Last week Ms Soapbox wrote an article for CBC in which she called out the hypocrisy of the energy industry and various conservatives who want the Alberta government to impose temporary industry-wide production cuts to prop up oil prices.
Isn’t government meddling in the free market a big no-no?
Industry CEOs say the government has to impose production cuts because the market is broken and it’s unfair that integrated producers (companies with refineries) “…are making windfall profits on the back of Albertans, and Canadian taxpayers…” while unintegrated producers (those without refineries) are not. Not surprisingly, CEOs of integrated producers vehemently disagree.
Apparently, Ralph Klein’s policy of ensuring government stayed out industry’s way and granting industry the tools for success (low taxes, low royalties and light regulation) worked like a charm…until last week when the market broke and everything went to hell in a hand basket.
The pleas for government production cuts escalated as the week went on. Energy executives with ties to the Canadian Federation of Taxpayers and business leaders in unrelated industries stamped their tiny feet and wrote op-eds demanding the government act immediately.
We reached terminal velocity with Ted Morton’s comment about a speech by Rex Murphy which blasted the federal government and environmentalists for delaying pipelines.
Morton, a former cabinet minister in the Stelmach government and now with the Calgary School of Public Policy and the Manning Foundation complained, “We’re the Newfies of the West, right? We’ve never really been loved by Central Canada, neither Ontario nor Quebec, so there’s this lingering suspicion that Ottawa doesn’t work very well for us.”
We’ve never really been loved…?
A crazy little thing called love
It’s unclear why Mr Morton thinks Canada owes Alberta this crazy little thing called love.
The Canadian Constitution, unlike the American Declaration of Independence does not get into touchy-feely stuff. Canadians do not have an unalienable right to “the pursuit of happiness”, instead they have to settle for peace, order, and good government.
But let’s assume for a moment we could wring a “love me, god dammit!” duty out of the Canadian Constitution; it would be a challenge for Canada to love Alberta after Morton (together with Stephen Harper) urged Alberta to “firewall” itself from Ottawa by (1) getting rid of CPP and the RCMP in favour of a “made in Alberta” pension plan and police force; and (2) reducing the funds transferred from Alberta to Ottawa. Ironically, when Alberta MPs Stephen Harper and Jason Kenney went to Ottawa and had a chance to revise the equalization formula they took a pass.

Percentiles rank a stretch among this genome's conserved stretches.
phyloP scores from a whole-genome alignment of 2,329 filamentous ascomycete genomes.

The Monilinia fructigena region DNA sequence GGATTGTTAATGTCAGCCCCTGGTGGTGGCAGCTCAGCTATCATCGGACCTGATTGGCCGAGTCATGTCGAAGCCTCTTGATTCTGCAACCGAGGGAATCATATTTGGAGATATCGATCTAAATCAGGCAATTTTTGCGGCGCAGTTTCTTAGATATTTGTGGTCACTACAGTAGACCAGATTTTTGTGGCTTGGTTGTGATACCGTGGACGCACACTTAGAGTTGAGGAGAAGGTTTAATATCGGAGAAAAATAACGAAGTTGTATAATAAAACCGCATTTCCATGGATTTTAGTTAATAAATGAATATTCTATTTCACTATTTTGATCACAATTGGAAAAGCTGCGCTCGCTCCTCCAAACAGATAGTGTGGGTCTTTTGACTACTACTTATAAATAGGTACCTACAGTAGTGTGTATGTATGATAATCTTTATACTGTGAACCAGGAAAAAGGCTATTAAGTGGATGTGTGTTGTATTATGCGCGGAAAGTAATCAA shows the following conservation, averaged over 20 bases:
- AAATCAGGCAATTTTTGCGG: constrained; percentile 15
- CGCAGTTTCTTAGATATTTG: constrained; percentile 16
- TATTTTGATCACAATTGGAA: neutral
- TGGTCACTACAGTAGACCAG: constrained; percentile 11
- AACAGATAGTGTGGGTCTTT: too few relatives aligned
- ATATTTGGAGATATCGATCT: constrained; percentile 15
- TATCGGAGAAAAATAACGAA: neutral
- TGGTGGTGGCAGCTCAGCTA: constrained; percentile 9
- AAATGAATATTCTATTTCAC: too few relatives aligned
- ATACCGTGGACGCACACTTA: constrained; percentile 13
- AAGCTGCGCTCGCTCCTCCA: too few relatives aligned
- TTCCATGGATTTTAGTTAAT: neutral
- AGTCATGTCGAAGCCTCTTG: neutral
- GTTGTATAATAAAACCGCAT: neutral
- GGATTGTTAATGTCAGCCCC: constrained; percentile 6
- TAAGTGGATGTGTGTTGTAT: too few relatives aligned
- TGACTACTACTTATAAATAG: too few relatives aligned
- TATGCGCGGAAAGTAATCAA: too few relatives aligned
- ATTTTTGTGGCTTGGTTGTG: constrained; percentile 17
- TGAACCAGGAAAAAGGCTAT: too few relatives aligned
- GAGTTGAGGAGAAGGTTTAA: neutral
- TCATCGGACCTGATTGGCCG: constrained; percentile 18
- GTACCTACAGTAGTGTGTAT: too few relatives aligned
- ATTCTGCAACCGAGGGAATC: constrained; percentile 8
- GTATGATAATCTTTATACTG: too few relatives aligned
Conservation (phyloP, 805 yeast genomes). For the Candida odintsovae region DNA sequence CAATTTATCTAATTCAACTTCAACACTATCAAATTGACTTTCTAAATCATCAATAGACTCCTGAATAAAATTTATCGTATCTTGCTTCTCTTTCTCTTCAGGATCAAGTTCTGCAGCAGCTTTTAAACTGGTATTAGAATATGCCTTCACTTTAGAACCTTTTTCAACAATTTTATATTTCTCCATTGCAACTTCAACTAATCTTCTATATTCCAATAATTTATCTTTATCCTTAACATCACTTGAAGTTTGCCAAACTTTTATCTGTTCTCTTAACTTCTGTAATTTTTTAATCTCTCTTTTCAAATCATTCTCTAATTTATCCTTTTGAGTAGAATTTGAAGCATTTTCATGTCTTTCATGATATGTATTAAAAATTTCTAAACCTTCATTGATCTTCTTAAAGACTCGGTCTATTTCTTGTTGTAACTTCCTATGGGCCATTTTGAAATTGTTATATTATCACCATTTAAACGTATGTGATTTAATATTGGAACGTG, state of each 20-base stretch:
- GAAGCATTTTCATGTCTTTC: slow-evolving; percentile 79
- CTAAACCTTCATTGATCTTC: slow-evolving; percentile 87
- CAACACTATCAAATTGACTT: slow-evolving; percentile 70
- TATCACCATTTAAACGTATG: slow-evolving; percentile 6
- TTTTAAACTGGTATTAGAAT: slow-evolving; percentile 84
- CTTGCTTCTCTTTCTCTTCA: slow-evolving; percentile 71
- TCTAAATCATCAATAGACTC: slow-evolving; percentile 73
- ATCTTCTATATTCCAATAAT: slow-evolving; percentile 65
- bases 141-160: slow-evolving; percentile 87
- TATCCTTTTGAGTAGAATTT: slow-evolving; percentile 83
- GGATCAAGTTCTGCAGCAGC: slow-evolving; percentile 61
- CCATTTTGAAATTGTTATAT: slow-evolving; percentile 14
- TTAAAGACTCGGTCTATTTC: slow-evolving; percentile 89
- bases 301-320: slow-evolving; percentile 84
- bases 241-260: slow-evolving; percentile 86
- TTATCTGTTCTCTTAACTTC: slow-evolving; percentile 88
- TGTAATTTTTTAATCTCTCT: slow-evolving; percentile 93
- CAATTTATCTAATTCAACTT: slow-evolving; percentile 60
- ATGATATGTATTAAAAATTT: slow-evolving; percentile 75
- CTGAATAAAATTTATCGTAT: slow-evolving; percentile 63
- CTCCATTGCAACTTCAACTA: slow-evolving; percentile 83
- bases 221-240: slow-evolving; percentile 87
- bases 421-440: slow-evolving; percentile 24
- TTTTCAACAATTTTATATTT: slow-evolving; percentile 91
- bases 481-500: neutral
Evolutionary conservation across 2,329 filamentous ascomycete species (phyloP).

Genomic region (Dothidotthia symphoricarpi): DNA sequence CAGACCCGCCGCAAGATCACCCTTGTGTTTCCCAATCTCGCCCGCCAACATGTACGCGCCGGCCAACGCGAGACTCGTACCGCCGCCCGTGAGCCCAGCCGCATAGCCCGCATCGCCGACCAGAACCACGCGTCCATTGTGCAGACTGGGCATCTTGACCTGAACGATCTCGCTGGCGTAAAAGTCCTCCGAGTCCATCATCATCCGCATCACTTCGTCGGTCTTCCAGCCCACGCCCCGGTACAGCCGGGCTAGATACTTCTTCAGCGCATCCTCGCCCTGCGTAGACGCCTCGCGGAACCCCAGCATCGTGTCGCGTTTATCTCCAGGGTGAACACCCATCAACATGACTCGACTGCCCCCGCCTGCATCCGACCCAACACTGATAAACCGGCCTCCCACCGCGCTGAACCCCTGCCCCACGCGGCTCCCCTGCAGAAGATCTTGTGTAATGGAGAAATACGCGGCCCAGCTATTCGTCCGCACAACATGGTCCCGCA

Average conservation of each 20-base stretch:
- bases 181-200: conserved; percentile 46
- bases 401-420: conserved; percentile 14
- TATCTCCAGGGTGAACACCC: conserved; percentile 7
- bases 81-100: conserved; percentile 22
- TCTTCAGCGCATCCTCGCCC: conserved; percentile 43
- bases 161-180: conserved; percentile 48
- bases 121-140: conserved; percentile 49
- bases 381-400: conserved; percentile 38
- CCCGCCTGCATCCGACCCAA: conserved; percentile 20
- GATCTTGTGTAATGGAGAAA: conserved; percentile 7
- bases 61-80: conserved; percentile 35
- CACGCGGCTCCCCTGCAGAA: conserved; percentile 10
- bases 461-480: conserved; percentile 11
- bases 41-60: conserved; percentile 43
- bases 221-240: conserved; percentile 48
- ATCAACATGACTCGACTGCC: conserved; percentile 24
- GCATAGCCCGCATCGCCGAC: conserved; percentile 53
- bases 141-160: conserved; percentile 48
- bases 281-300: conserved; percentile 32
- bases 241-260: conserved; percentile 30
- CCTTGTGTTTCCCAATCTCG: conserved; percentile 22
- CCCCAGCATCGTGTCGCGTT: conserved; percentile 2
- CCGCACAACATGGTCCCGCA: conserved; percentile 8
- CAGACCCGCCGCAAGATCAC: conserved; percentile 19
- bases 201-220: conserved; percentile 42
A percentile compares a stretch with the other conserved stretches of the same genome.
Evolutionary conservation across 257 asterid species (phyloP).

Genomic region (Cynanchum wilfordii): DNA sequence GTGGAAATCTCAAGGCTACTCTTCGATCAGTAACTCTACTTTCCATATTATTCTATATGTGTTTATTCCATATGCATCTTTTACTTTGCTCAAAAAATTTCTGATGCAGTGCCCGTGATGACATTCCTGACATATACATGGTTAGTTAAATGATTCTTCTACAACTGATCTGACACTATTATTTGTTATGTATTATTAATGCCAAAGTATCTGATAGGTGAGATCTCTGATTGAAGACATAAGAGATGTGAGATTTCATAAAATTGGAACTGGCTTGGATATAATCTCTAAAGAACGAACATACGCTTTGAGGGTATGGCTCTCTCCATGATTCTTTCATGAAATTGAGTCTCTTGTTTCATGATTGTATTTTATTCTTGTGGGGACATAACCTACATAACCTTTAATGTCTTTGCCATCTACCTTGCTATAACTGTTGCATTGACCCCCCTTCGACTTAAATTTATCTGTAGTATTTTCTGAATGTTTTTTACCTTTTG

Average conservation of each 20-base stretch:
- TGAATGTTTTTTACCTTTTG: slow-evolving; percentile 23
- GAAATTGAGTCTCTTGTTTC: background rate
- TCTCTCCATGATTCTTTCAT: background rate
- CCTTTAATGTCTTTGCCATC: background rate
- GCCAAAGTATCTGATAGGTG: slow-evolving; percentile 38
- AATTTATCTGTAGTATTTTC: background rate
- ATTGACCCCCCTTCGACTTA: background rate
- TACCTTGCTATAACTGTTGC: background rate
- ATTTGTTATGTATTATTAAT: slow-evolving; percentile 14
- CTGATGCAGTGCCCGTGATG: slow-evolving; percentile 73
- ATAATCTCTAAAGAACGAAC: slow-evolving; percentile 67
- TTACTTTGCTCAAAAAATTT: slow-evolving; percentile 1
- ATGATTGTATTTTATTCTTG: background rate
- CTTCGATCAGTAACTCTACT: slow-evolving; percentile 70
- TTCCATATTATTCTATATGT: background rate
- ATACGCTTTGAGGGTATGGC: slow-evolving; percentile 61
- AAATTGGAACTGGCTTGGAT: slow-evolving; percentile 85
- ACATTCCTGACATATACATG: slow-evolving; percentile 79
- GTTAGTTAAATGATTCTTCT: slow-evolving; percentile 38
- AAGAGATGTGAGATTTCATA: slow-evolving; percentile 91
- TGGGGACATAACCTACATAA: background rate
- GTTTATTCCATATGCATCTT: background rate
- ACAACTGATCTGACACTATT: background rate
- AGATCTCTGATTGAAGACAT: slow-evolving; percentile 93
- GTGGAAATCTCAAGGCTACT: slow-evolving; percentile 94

Nor would it be easy for Canada to love Alberta after Morton slammed the Supreme Court of Canada (he calls it the Court Party) for being “too activist” in its interpretation of the Charter of Rights and Freedoms.
It also doesn’t help that Jason Kenney swore he’d fight the Trudeau government on everything from carbon taxes to equalization payments, and blames the Trudeau government for delayed or cancelled pipelines when his own government fumbled most of these projects, and he’s prone to antagonistic outbursts (remember the Trudeau is an “empty trust-fund millionaire” comment?) which will certainly impede Kenney’s ability to represent Alberta to the federal government should he become premier one day.
Lastly, Albertans haven’t done much to endear themselves to Ottawa. In 2005 they slapped “Let the Eastern Bastards Freeze in the Dark” bumper stickers on their four-by-fours and just last week they protested the prime minister’s visit to Calgary by donning lynch-Trudeau hoodies and waving placards proclaiming, “Your mom banged Mick Jagger…and Fidel Castro”. (OK, they weren’t all boors, but many thought this was an appropriate form of protest and plastered the images all over social media).
If Canada doesn’t love us, maybe the other provinces will
Alberta hopes the other provinces will rally to its cause but it’s hard to play the victim card when Alberta is outperforming the lot of them and would do better still if it just bit the bullet and introduced a sales tax.
Also, the other provinces have their own issues. BC is trying to hold its NDP/Green government together. Saskatchewan has its own deficit problems. Ontario is becoming increasingly alarmed by Doug Ford’s attacks on political norms and citizens’ rights. Quebec is seeking equilibrium after the CAQ toppled the Liberals, and the Maritimes are just trying to keep their heads above water.
The last thing on their minds is sending love to Alberta.
It’s not about love
Successive Alberta governments supported the industry’s “rip it and ship it” business model. Some industry leaders had the foresight and the financial resources to plan for the possibility that one day supply would outstrip demand and pipeline takeaway capacity would be limited. They’re profiting for their wisdom while others are suffering from their short-sightedness and are now throwing themselves on the government’s mercy.
Unfortunately for them, it’s not the government’s job to save industry from itself.
And it’s not Canada’s job (or the other provinces’ job) to shower Alberta with love.
If we’re going to frame this discussion in terms of love, the question isn’t whether Canada loves Alberta, but whether Alberta loves its citizens enough to protect their rights and provide the social services they need to live productive and meaningful lives.